Alcohol brand owners do a good job of using glamour, sex and luxury to entice consumers to purchase their products. Some liquor manufacturers are taking luxury up another notch to truly appeal to those who value the finer things in life.

Russian Standard vodka is using Swarovski crystals in the cap of its Imperia vodka bottle. This exclusive, limited-edition of Imperia, named The Crystal Crown Edition, is a bottle adorned with 24 flawless Swarovski crystals that embody the purity of the Imperia liquid. The limited edition of just 20,000 bottles will be available worldwide in selected high-end hotels, restaurants and clubs as well as in premium stores, specialized spirits boutiques and international airports. 

Finlandia vodka brand is also upping the luxury features on its new high-end bottle. Brown-Forman introduced its new high-end Finlandia Platinum Vodka to global markets. To finish off its refined 700-mL and 1-L bottles with a unique closure, it called upon Saxco Int’l, LLC, and its global resource network.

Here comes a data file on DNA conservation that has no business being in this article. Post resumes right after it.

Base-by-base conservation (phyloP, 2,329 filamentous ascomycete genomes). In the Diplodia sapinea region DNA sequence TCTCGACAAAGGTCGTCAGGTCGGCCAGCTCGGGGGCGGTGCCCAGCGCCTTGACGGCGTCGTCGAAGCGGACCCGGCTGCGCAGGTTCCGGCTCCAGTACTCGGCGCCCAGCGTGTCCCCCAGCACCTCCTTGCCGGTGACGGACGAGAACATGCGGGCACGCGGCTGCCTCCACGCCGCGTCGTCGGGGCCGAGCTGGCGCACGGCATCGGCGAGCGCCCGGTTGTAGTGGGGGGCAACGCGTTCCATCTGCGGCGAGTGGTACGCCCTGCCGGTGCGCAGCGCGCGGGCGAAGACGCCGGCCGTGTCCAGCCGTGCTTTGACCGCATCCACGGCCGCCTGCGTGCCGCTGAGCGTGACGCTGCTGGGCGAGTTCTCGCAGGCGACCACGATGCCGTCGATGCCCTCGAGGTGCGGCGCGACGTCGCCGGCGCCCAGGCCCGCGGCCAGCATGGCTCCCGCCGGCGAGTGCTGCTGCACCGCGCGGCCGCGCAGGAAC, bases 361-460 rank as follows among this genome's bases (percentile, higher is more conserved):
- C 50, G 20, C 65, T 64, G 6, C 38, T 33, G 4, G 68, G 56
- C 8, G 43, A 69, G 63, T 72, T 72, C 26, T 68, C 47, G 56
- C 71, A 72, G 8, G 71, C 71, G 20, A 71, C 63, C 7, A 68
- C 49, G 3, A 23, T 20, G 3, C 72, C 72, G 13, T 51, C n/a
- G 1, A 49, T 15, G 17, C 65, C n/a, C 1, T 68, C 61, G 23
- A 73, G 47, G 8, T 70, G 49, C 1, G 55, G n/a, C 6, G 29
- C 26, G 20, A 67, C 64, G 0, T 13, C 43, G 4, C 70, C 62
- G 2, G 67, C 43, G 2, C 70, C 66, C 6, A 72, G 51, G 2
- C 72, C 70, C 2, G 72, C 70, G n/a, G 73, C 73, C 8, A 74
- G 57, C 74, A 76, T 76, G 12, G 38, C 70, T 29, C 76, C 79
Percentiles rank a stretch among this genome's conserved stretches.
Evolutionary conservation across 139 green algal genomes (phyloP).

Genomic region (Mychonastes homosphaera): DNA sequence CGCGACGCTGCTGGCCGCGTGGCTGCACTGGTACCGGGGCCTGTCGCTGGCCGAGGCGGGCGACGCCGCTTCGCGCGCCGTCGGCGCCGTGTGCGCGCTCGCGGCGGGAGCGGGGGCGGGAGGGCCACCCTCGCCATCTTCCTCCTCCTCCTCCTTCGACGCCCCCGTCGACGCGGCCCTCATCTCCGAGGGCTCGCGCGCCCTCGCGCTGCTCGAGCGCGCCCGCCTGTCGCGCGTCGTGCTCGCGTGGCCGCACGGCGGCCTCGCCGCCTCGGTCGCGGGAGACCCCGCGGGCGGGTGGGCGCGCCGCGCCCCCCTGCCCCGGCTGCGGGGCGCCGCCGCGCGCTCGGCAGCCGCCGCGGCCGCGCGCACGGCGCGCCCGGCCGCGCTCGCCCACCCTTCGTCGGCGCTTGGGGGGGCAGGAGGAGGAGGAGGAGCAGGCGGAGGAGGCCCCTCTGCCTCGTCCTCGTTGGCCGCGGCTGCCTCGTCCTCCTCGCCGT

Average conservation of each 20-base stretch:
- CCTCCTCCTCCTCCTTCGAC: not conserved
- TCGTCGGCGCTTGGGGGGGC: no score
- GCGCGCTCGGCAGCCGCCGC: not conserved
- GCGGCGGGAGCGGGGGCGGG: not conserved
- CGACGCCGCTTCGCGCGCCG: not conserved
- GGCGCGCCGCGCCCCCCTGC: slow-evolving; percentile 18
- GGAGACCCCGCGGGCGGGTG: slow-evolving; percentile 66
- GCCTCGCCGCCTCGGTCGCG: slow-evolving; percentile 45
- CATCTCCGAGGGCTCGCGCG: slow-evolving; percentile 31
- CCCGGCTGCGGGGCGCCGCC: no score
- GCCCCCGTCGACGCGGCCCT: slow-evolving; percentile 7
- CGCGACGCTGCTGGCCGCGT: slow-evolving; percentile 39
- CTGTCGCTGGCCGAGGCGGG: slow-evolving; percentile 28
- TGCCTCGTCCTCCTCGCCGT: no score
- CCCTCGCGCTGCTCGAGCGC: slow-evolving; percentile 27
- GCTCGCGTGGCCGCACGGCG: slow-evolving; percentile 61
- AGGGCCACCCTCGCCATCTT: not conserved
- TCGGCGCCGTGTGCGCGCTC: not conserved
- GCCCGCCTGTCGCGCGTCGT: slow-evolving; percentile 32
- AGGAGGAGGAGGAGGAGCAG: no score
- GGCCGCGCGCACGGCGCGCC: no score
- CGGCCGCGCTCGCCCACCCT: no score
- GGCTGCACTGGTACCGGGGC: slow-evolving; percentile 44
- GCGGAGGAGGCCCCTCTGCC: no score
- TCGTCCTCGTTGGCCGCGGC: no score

Employing the combined services of two of its vendors, Saxco Int’l created a matte silver aluminum shell embossed with the classic Finlandia reindeer logo. This part of the process was completed by Anomatic Corp. A special plastic fitment and natural cork assembly was added that fit directly into the shells. The use of metal instead of plastic in the cap increases the presence of the bottle in consumer’s hands, with the added weight adding premium feel.

Just plain unique

Aside from addressing the environmental packaging concerns and launching a luxurious alcohol line, some companies are launching distinctive products to increase interest.